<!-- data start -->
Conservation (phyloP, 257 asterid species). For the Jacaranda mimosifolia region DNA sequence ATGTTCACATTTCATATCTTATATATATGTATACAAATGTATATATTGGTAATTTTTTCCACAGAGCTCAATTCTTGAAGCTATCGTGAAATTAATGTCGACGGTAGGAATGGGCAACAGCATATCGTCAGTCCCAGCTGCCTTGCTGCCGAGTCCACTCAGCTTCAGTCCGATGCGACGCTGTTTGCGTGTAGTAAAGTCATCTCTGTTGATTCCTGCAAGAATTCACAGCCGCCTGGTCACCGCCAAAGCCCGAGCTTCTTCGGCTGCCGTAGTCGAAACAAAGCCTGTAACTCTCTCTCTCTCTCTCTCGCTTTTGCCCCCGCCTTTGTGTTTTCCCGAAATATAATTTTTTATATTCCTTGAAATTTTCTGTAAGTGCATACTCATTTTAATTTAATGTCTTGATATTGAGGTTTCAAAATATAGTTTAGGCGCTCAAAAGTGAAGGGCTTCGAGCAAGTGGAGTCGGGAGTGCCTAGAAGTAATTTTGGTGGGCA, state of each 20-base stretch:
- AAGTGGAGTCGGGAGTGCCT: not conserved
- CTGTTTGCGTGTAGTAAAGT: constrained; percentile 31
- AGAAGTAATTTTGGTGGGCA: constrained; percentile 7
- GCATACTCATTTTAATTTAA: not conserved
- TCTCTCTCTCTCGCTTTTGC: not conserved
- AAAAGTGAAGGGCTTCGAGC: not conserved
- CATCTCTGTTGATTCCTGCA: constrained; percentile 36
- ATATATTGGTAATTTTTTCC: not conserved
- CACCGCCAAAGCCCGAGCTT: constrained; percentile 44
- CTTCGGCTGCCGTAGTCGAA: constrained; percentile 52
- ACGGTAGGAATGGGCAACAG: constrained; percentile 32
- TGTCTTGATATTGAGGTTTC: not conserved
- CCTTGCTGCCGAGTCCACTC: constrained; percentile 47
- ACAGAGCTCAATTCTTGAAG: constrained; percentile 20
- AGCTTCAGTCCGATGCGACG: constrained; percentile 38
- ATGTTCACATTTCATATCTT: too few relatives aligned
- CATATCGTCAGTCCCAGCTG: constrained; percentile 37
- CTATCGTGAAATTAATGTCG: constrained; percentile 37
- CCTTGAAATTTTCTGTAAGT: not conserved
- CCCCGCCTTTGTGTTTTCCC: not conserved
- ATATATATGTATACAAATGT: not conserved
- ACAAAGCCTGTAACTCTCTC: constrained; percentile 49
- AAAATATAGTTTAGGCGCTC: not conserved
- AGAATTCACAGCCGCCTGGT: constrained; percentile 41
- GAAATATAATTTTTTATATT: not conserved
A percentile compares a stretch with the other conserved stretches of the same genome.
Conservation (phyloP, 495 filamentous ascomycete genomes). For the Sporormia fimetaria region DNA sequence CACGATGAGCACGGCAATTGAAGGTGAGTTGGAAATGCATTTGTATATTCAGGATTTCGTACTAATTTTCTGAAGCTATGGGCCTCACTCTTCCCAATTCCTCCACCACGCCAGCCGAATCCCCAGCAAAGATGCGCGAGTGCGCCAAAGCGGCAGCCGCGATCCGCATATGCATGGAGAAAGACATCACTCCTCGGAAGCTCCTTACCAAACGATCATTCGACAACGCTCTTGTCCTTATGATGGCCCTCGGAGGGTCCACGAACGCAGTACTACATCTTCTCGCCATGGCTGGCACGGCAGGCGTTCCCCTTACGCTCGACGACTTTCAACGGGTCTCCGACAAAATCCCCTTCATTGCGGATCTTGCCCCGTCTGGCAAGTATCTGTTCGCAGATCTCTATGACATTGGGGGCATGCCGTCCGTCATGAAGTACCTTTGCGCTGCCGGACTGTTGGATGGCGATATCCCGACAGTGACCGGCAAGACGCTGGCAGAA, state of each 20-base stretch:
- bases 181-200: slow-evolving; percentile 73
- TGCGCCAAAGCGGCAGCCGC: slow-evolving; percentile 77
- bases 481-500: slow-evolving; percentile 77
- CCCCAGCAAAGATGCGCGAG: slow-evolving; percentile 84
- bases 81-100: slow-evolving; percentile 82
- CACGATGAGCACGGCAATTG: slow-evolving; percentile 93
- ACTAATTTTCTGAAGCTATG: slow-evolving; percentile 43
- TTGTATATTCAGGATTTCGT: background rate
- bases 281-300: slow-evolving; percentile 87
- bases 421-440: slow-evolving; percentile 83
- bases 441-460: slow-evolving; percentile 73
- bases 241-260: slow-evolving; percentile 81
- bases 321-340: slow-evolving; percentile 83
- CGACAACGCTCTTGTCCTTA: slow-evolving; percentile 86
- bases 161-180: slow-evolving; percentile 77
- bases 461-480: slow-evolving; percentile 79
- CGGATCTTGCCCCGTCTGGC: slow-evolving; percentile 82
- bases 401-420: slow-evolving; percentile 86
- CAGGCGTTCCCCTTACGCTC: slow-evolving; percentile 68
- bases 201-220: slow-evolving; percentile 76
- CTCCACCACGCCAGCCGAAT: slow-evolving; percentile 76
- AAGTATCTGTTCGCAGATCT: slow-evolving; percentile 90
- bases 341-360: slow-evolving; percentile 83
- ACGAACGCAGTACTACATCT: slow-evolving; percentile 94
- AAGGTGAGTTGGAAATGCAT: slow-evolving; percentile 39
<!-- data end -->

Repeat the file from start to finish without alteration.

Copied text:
Conservation (phyloP, 257 asterid species). For the Jacaranda mimosifolia region DNA sequence ATGTTCACATTTCATATCTTATATATATGTATACAAATGTATATATTGGTAATTTTTTCCACAGAGCTCAATTCTTGAAGCTATCGTGAAATTAATGTCGACGGTAGGAATGGGCAACAGCATATCGTCAGTCCCAGCTGCCTTGCTGCCGAGTCCACTCAGCTTCAGTCCGATGCGACGCTGTTTGCGTGTAGTAAAGTCATCTCTGTTGATTCCTGCAAGAATTCACAGCCGCCTGGTCACCGCCAAAGCCCGAGCTTCTTCGGCTGCCGTAGTCGAAACAAAGCCTGTAACTCTCTCTCTCTCTCTCTCGCTTTTGCCCCCGCCTTTGTGTTTTCCCGAAATATAATTTTTTATATTCCTTGAAATTTTCTGTAAGTGCATACTCATTTTAATTTAATGTCTTGATATTGAGGTTTCAAAATATAGTTTAGGCGCTCAAAAGTGAAGGGCTTCGAGCAAGTGGAGTCGGGAGTGCCTAGAAGTAATTTTGGTGGGCA, state of each 20-base stretch:
- AAGTGGAGTCGGGAGTGCCT: not conserved
- CTGTTTGCGTGTAGTAAAGT: constrained; percentile 31
- AGAAGTAATTTTGGTGGGCA: constrained; percentile 7
- GCATACTCATTTTAATTTAA: not conserved
- TCTCTCTCTCTCGCTTTTGC: not conserved
- AAAAGTGAAGGGCTTCGAGC: not conserved
- CATCTCTGTTGATTCCTGCA: constrained; percentile 36
- ATATATTGGTAATTTTTTCC: not conserved
- CACCGCCAAAGCCCGAGCTT: constrained; percentile 44
- CTTCGGCTGCCGTAGTCGAA: constrained; percentile 52
- ACGGTAGGAATGGGCAACAG: constrained; percentile 32
- TGTCTTGATATTGAGGTTTC: not conserved
- CCTTGCTGCCGAGTCCACTC: constrained; percentile 47
- ACAGAGCTCAATTCTTGAAG: constrained; percentile 20
- AGCTTCAGTCCGATGCGACG: constrained; percentile 38
- ATGTTCACATTTCATATCTT: too few relatives aligned
- CATATCGTCAGTCCCAGCTG: constrained; percentile 37
- CTATCGTGAAATTAATGTCG: constrained; percentile 37
- CCTTGAAATTTTCTGTAAGT: not conserved
- CCCCGCCTTTGTGTTTTCCC: not conserved
- ATATATATGTATACAAATGT: not conserved
- ACAAAGCCTGTAACTCTCTC: constrained; percentile 49
- AAAATATAGTTTAGGCGCTC: not conserved
- AGAATTCACAGCCGCCTGGT: constrained; percentile 41
- GAAATATAATTTTTTATATT: not conserved
A percentile compares a stretch with the other conserved stretches of the same genome.
Conservation (phyloP, 495 filamentous ascomycete genomes). For the Sporormia fimetaria region DNA sequence CACGATGAGCACGGCAATTGAAGGTGAGTTGGAAATGCATTTGTATATTCAGGATTTCGTACTAATTTTCTGAAGCTATGGGCCTCACTCTTCCCAATTCCTCCACCACGCCAGCCGAATCCCCAGCAAAGATGCGCGAGTGCGCCAAAGCGGCAGCCGCGATCCGCATATGCATGGAGAAAGACATCACTCCTCGGAAGCTCCTTACCAAACGATCATTCGACAACGCTCTTGTCCTTATGATGGCCCTCGGAGGGTCCACGAACGCAGTACTACATCTTCTCGCCATGGCTGGCACGGCAGGCGTTCCCCTTACGCTCGACGACTTTCAACGGGTCTCCGACAAAATCCCCTTCATTGCGGATCTTGCCCCGTCTGGCAAGTATCTGTTCGCAGATCTCTATGACATTGGGGGCATGCCGTCCGTCATGAAGTACCTTTGCGCTGCCGGACTGTTGGATGGCGATATCCCGACAGTGACCGGCAAGACGCTGGCAGAA, state of each 20-base stretch:
- bases 181-200: slow-evolving; percentile 73
- TGCGCCAAAGCGGCAGCCGC: slow-evolving; percentile 77
- bases 481-500: slow-evolving; percentile 77
- CCCCAGCAAAGATGCGCGAG: slow-evolving; percentile 84
- bases 81-100: slow-evolving; percentile 82
- CACGATGAGCACGGCAATTG: slow-evolving; percentile 93
- ACTAATTTTCTGAAGCTATG: slow-evolving; percentile 43
- TTGTATATTCAGGATTTCGT: background rate
- bases 281-300: slow-evolving; percentile 87
- bases 421-440: slow-evolving; percentile 83
- bases 441-460: slow-evolving; percentile 73
- bases 241-260: slow-evolving; percentile 81
- bases 321-340: slow-evolving; percentile 83
- CGACAACGCTCTTGTCCTTA: slow-evolving; percentile 86
- bases 161-180: slow-evolving; percentile 77
- bases 461-480: slow-evolving; percentile 79
- CGGATCTTGCCCCGTCTGGC: slow-evolving; percentile 82
- bases 401-420: slow-evolving; percentile 86
- CAGGCGTTCCCCTTACGCTC: slow-evolving; percentile 68
- bases 201-220: slow-evolving; percentile 76
- CTCCACCACGCCAGCCGAAT: slow-evolving; percentile 76
- AAGTATCTGTTCGCAGATCT: slow-evolving; percentile 90
- bases 341-360: slow-evolving; percentile 83
- ACGAACGCAGTACTACATCT: slow-evolving; percentile 94
- AAGGTGAGTTGGAAATGCAT: slow-evolving; percentile 39